Swiss to slash the size of its Airbus fleet

The Swiss flag-carrier will drop five Airbus 330 or 340 jets from its fleet, with ten more jets from regional arm Helvetic.

By David Flynn, June 15 2021
Swiss to slash the size of its Airbus fleet

Swiss Airlines will downsize to meet the post-COVID future, slashing the size of its Airbus fleet by 15 jets across both short-range and long-range international routes.

The flag-carrier says it will reduce its fleet "by 15 per cent from its 2019 size as planned in response to the decline in demand."

That cull will be broken down into five Airbus A330 or A340 jets currently flown by Swiss and a further ten from its regional arm Helvetic Airways, which together represent more than 90 jets.

"Which five Airbus long-haul aircraft (A330s or A340s) and which ten short-haul aircraft will be withdrawn to this end is yet to be decided," the airline confirmed in a statement.

"On the short- and medium-haul fleet front, the reduction in the number of Helvetic Airways aircraft operated on SWISS’s behalf will be proportionately higher than the number of SWISS’s own aircraft withdrawn."

Swiss will also redraw its extensive international network, with the Star Alliance member "considering modifications to its route portfolio, reductions in frequencies and a delayed resumption of services to some long-haul destinations."

"In the future SWISS will be smaller. But it will also be more focused, more digital, more efficient and more sustainable," stated Swiss CEO Dieter Vranckx.

"The transformation planned will be conducted over the next three years through our ‘reach’ strategic programme, with which we aim to realign our company to the changed market situation and achieve sustainable cost savings of some CHF 500 million (US$556 million)."

The airline said that deep "structural changes" to its market, coupled with "a lasting 20% decline in customer demand in the medium term", also required the loss of 550 jobs to right-size the airline for the leaner years ahead.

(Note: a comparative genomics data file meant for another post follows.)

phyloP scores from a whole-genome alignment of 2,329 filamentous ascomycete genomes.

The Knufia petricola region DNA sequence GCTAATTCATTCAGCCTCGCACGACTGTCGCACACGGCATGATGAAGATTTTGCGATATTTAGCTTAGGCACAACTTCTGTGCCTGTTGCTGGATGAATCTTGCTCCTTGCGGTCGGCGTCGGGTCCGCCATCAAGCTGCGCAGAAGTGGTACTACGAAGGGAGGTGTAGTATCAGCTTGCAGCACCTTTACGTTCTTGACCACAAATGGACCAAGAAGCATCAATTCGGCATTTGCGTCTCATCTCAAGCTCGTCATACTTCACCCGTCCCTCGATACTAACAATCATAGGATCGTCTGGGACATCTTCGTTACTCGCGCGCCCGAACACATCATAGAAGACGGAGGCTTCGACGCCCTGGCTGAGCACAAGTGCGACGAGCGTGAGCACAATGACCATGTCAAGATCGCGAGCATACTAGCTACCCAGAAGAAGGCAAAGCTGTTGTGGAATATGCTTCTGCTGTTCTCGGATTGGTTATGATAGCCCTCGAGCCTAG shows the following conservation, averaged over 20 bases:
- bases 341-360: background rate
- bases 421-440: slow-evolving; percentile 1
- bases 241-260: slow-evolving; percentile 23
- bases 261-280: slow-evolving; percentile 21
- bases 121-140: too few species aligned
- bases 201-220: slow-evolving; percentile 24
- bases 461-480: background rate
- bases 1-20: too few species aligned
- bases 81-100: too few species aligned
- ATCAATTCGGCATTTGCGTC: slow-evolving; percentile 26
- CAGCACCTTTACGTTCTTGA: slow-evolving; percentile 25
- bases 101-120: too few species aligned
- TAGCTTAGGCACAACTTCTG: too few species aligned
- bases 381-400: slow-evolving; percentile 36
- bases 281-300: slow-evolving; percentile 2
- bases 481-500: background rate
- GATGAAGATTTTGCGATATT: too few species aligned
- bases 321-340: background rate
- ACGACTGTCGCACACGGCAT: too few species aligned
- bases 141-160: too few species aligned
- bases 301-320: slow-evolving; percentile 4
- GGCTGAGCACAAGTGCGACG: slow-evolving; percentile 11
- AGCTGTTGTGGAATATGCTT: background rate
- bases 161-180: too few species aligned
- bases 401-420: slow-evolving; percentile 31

Swiss expects that come high summer 2021, capacity is likely to be at around 50-55% of 2019 levels, while barely reaching 40% for the whole of 2021.

David

David Flynn is the Editor-in-Chief of Executive Traveller and a bit of a travel tragic with a weakness for good coffee, shopping and lychee martinis.

Avelo in USA have picked up some very cheap B738s. Why couldn't another carrier pick up some very cheap A330s & run a low cost long haul.

Canada 3000, the launch airline for the A332 used to fly YVR/BNE direct (via HNL). They were doing very very well up to 10 Sep 2001.

Some extremely cheap leases can surely be negotiated right now, as 1000s of relatively new aircraft are parked.

05 Oct 2017

Total posts 377

It's hardly surprising that SWISS (and for that matter, pretty much any airline, particularly those with a large international market) would have much reduced capacity for the remainder of this year.

It could well be that 2022 is a year of recovery, with a high probability of a global reopening with countries in Asia and Africa, as well as Australia and New Zealand finally opening up their borders, which by then, will have been closed for 2 or more years.

Even so, demand is likely to be soft initially, but by 2023 or 2024 things could very well be back to 2019 levels.

If SWISS can pick up some cheap leases than it is conceivable they could build up their fleet again (if demand dictates) by then.

For the first 2-3 years after Covid, a 15% reduction in capacity makes a lot of sense.

think there is huge pent up demand for international travel in Australia. There seems to be basically 2 types of people, 1) those who want to go yesterday, who can't see any reason why they can't now, if they've had their shots, when Europe is opening to UK & USA in next 4 to 7 weeks & 2) those who believe all the hype in the media, who think they should stay at home forever.

Re aircraft leases - could a situation exists, where airlines hand back aircraft to aircraft owners & then 6 months later lease the same aircraft at 1/2 or less the leasing costs previously ?


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